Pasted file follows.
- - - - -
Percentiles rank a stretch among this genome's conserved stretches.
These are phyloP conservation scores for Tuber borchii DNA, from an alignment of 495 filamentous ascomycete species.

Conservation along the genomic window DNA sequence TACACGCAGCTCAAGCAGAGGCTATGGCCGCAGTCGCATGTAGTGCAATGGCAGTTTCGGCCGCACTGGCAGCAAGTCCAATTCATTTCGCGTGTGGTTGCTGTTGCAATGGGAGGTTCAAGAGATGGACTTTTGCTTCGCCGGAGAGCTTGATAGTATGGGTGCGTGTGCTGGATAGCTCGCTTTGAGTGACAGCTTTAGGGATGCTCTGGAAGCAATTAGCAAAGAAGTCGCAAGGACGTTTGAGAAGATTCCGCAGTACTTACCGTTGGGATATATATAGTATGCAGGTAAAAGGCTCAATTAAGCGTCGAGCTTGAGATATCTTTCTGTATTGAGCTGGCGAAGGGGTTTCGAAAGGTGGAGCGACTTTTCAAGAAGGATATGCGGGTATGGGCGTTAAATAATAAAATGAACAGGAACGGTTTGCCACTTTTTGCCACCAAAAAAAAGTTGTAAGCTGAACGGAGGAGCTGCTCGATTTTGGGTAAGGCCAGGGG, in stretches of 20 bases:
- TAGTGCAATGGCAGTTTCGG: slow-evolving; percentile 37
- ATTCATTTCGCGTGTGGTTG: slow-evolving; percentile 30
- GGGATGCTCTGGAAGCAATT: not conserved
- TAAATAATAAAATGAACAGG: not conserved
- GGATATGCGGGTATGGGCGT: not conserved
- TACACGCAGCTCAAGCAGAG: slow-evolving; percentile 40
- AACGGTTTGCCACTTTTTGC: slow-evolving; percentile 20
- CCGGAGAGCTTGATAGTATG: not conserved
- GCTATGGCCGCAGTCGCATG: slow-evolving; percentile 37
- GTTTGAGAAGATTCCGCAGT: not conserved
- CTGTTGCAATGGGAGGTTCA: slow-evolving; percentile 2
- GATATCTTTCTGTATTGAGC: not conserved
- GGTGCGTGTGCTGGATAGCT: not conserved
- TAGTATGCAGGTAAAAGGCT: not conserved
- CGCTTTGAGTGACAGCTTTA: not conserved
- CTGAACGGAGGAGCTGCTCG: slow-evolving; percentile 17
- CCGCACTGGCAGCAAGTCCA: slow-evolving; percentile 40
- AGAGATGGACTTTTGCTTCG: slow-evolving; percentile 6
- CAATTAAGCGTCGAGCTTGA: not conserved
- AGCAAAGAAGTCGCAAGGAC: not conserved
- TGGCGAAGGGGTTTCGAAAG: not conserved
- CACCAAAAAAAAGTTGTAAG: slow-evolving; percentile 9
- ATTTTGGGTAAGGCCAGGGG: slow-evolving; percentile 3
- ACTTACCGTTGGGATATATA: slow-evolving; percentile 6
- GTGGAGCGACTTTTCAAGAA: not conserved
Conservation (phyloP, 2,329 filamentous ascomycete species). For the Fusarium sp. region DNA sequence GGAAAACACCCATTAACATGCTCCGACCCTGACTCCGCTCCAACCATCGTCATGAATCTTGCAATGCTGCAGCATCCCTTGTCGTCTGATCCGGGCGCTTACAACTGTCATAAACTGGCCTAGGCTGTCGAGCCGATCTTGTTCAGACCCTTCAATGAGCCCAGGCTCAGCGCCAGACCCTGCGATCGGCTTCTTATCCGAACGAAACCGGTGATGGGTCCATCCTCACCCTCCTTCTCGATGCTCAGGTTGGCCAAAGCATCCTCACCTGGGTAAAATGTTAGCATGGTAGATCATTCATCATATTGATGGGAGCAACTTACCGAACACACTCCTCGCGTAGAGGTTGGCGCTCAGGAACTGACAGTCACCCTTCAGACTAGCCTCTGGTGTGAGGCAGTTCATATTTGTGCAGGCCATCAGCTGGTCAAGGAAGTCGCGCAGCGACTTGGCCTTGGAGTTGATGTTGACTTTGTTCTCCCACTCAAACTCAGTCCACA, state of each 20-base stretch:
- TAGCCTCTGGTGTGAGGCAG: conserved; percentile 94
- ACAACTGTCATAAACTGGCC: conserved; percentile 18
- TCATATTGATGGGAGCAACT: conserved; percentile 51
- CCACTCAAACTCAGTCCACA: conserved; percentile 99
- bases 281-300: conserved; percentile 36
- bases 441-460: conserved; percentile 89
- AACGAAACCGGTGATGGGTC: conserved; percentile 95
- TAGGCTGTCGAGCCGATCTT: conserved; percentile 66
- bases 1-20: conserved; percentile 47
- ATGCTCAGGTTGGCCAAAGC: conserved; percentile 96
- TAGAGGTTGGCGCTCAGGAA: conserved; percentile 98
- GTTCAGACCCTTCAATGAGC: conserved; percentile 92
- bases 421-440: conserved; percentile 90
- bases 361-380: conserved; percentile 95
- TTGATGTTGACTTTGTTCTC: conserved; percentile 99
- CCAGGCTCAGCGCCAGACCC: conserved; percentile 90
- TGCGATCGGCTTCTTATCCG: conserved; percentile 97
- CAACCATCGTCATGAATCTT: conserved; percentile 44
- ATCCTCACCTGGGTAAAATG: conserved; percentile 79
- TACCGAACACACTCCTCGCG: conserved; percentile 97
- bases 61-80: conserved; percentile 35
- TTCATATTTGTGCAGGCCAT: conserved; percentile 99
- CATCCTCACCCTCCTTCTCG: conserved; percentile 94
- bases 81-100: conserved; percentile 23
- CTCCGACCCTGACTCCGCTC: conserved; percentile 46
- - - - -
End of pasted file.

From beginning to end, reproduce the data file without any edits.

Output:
Percentiles rank a stretch among this genome's conserved stretches.
These are phyloP conservation scores for Tuber borchii DNA, from an alignment of 495 filamentous ascomycete species.

Conservation along the genomic window DNA sequence TACACGCAGCTCAAGCAGAGGCTATGGCCGCAGTCGCATGTAGTGCAATGGCAGTTTCGGCCGCACTGGCAGCAAGTCCAATTCATTTCGCGTGTGGTTGCTGTTGCAATGGGAGGTTCAAGAGATGGACTTTTGCTTCGCCGGAGAGCTTGATAGTATGGGTGCGTGTGCTGGATAGCTCGCTTTGAGTGACAGCTTTAGGGATGCTCTGGAAGCAATTAGCAAAGAAGTCGCAAGGACGTTTGAGAAGATTCCGCAGTACTTACCGTTGGGATATATATAGTATGCAGGTAAAAGGCTCAATTAAGCGTCGAGCTTGAGATATCTTTCTGTATTGAGCTGGCGAAGGGGTTTCGAAAGGTGGAGCGACTTTTCAAGAAGGATATGCGGGTATGGGCGTTAAATAATAAAATGAACAGGAACGGTTTGCCACTTTTTGCCACCAAAAAAAAGTTGTAAGCTGAACGGAGGAGCTGCTCGATTTTGGGTAAGGCCAGGGG, in stretches of 20 bases:
- TAGTGCAATGGCAGTTTCGG: slow-evolving; percentile 37
- ATTCATTTCGCGTGTGGTTG: slow-evolving; percentile 30
- GGGATGCTCTGGAAGCAATT: not conserved
- TAAATAATAAAATGAACAGG: not conserved
- GGATATGCGGGTATGGGCGT: not conserved
- TACACGCAGCTCAAGCAGAG: slow-evolving; percentile 40
- AACGGTTTGCCACTTTTTGC: slow-evolving; percentile 20
- CCGGAGAGCTTGATAGTATG: not conserved
- GCTATGGCCGCAGTCGCATG: slow-evolving; percentile 37
- GTTTGAGAAGATTCCGCAGT: not conserved
- CTGTTGCAATGGGAGGTTCA: slow-evolving; percentile 2
- GATATCTTTCTGTATTGAGC: not conserved
- GGTGCGTGTGCTGGATAGCT: not conserved
- TAGTATGCAGGTAAAAGGCT: not conserved
- CGCTTTGAGTGACAGCTTTA: not conserved
- CTGAACGGAGGAGCTGCTCG: slow-evolving; percentile 17
- CCGCACTGGCAGCAAGTCCA: slow-evolving; percentile 40
- AGAGATGGACTTTTGCTTCG: slow-evolving; percentile 6
- CAATTAAGCGTCGAGCTTGA: not conserved
- AGCAAAGAAGTCGCAAGGAC: not conserved
- TGGCGAAGGGGTTTCGAAAG: not conserved
- CACCAAAAAAAAGTTGTAAG: slow-evolving; percentile 9
- ATTTTGGGTAAGGCCAGGGG: slow-evolving; percentile 3
- ACTTACCGTTGGGATATATA: slow-evolving; percentile 6
- GTGGAGCGACTTTTCAAGAA: not conserved
Conservation (phyloP, 2,329 filamentous ascomycete species). For the Fusarium sp. region DNA sequence GGAAAACACCCATTAACATGCTCCGACCCTGACTCCGCTCCAACCATCGTCATGAATCTTGCAATGCTGCAGCATCCCTTGTCGTCTGATCCGGGCGCTTACAACTGTCATAAACTGGCCTAGGCTGTCGAGCCGATCTTGTTCAGACCCTTCAATGAGCCCAGGCTCAGCGCCAGACCCTGCGATCGGCTTCTTATCCGAACGAAACCGGTGATGGGTCCATCCTCACCCTCCTTCTCGATGCTCAGGTTGGCCAAAGCATCCTCACCTGGGTAAAATGTTAGCATGGTAGATCATTCATCATATTGATGGGAGCAACTTACCGAACACACTCCTCGCGTAGAGGTTGGCGCTCAGGAACTGACAGTCACCCTTCAGACTAGCCTCTGGTGTGAGGCAGTTCATATTTGTGCAGGCCATCAGCTGGTCAAGGAAGTCGCGCAGCGACTTGGCCTTGGAGTTGATGTTGACTTTGTTCTCCCACTCAAACTCAGTCCACA, state of each 20-base stretch:
- TAGCCTCTGGTGTGAGGCAG: conserved; percentile 94
- ACAACTGTCATAAACTGGCC: conserved; percentile 18
- TCATATTGATGGGAGCAACT: conserved; percentile 51
- CCACTCAAACTCAGTCCACA: conserved; percentile 99
- bases 281-300: conserved; percentile 36
- bases 441-460: conserved; percentile 89
- AACGAAACCGGTGATGGGTC: conserved; percentile 95
- TAGGCTGTCGAGCCGATCTT: conserved; percentile 66
- bases 1-20: conserved; percentile 47
- ATGCTCAGGTTGGCCAAAGC: conserved; percentile 96
- TAGAGGTTGGCGCTCAGGAA: conserved; percentile 98
- GTTCAGACCCTTCAATGAGC: conserved; percentile 92
- bases 421-440: conserved; percentile 90
- bases 361-380: conserved; percentile 95
- TTGATGTTGACTTTGTTCTC: conserved; percentile 99
- CCAGGCTCAGCGCCAGACCC: conserved; percentile 90
- TGCGATCGGCTTCTTATCCG: conserved; percentile 97
- CAACCATCGTCATGAATCTT: conserved; percentile 44
- ATCCTCACCTGGGTAAAATG: conserved; percentile 79
- TACCGAACACACTCCTCGCG: conserved; percentile 97
- bases 61-80: conserved; percentile 35
- TTCATATTTGTGCAGGCCAT: conserved; percentile 99
- CATCCTCACCCTCCTTCTCG: conserved; percentile 94
- bases 81-100: conserved; percentile 23
- CTCCGACCCTGACTCCGCTC: conserved; percentile 46